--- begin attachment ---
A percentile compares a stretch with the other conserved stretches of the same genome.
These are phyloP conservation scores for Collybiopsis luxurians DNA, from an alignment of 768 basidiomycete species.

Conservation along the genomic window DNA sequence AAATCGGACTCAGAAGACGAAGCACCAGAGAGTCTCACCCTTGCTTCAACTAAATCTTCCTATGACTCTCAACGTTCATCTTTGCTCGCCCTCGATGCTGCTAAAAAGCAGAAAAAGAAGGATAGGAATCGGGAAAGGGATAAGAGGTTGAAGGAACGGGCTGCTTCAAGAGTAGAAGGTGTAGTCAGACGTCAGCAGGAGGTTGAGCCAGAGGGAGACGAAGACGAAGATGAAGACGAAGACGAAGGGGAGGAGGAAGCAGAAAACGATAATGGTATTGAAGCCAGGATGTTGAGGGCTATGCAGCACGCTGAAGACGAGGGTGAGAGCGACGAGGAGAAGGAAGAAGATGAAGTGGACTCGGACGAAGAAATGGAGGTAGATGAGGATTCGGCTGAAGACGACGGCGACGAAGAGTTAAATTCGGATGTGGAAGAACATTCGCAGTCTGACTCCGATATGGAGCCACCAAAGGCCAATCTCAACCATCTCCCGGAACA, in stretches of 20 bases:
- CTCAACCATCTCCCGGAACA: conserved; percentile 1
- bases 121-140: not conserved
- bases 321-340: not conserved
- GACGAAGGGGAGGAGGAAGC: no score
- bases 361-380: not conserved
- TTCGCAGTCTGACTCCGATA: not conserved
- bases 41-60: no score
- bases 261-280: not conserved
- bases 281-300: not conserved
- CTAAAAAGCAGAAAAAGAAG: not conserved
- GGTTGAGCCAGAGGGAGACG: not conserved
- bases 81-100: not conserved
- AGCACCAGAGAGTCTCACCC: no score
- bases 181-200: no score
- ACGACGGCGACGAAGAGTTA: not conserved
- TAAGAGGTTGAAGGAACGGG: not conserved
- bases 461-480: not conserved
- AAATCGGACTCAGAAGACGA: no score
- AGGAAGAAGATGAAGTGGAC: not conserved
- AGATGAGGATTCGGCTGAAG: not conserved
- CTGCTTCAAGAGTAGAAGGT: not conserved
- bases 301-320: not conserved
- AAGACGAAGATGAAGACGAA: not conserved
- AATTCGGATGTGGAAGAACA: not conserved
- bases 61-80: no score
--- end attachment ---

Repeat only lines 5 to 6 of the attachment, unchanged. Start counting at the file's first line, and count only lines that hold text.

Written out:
- bases 121-140: not conserved
- bases 321-340: not conserved